Superprotect
and related issues are absorbing, this situation is a net negative for the
projects.
Also, the amount of emotional hostility that this situation involves is
disheartening.
Personally, I would like to see us building on each other's work instead of
feuding,
and I'm getting MediaViewer issue fatigue.

WMF's principal argument against letting projects make local decisions
about
configurations of MediaViewer seems to be that having a multitude of site
configurations is impractical for site maintainability and development of
new
features. The Technical Committee would be in a good position to make global
decisions on a consensus basis.

Pine
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Re: [Wikimedia-l] Next steps regarding WMF<->community disputes about deployments

Martijn Hoekstra
On Aug 31, 2014 11:46 PM, "Pine W" <[hidden email]> wrote:
>
> Just in terms of the amount of everyone's time that MediaViewer,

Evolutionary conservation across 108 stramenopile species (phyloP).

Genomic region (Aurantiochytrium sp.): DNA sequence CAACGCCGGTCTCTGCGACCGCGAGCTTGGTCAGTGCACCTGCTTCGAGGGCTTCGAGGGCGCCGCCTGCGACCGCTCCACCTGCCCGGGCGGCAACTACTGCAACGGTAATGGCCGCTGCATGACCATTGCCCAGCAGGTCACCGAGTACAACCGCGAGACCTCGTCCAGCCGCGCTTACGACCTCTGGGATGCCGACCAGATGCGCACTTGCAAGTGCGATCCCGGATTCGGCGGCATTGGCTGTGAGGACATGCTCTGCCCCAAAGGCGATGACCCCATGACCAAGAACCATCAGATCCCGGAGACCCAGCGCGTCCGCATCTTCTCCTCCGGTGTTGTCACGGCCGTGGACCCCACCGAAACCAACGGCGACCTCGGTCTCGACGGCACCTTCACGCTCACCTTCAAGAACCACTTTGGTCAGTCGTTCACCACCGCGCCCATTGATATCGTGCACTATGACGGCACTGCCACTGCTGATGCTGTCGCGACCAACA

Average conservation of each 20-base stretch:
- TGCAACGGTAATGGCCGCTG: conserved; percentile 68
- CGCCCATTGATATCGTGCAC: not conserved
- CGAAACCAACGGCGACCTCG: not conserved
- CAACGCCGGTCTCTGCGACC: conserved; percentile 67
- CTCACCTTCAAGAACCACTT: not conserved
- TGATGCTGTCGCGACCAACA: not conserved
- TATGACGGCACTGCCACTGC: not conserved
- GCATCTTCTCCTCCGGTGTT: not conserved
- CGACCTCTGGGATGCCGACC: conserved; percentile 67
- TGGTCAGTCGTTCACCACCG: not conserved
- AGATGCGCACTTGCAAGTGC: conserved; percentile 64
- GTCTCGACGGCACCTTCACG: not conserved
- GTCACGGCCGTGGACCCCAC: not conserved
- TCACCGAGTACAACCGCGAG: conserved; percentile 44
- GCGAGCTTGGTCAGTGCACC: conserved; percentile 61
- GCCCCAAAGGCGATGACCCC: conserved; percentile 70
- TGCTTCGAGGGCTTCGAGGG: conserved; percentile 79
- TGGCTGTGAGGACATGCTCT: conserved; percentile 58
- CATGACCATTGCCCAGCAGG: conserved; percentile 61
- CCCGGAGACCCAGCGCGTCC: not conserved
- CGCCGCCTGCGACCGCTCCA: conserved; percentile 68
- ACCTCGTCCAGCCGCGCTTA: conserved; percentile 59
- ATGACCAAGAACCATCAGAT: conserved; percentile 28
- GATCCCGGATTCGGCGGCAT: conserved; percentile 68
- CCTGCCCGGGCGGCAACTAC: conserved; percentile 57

> Superprotect
> and related issues are absorbing, this situation is a net negative for the
> projects.
> Also, the amount of emotional hostility that this situation involves is
> disheartening.
> Personally, I would like to see us building on each other's work instead
of
> feuding,
> and I'm getting MediaViewer issue fatigue.
>
> WMF's principal argument against letting projects make local decisions
> about
> configurations of MediaViewer seems to be that having a multitude of site
> configurations is impractical for site maintainability and development of
> new
> features. The Technical Committee would be in a good position to make
global
> decisions on a consensus basis.
>
> Pine

I've heard the argument that it is difficult to maintain and develop for
having different default states of this setting across different projects,
and frankly, I'm not buying it, unless the setting is intended to be
removed completely.

Could someone explain to me how having a different default state for the
setting has much, or any, impact?

- Martijn
> _______________________________________________
> Wikimedia-l mailing list, guidelines at:
https://meta.wikimedia.org/wiki/Mailing_lists/Guidelines
> [hidden email]
> Unsubscribe: https://lists.wikimedia.org/mailman/listinfo/wikimedia-l,
<mailto:[hidden email]?subject=unsubscribe>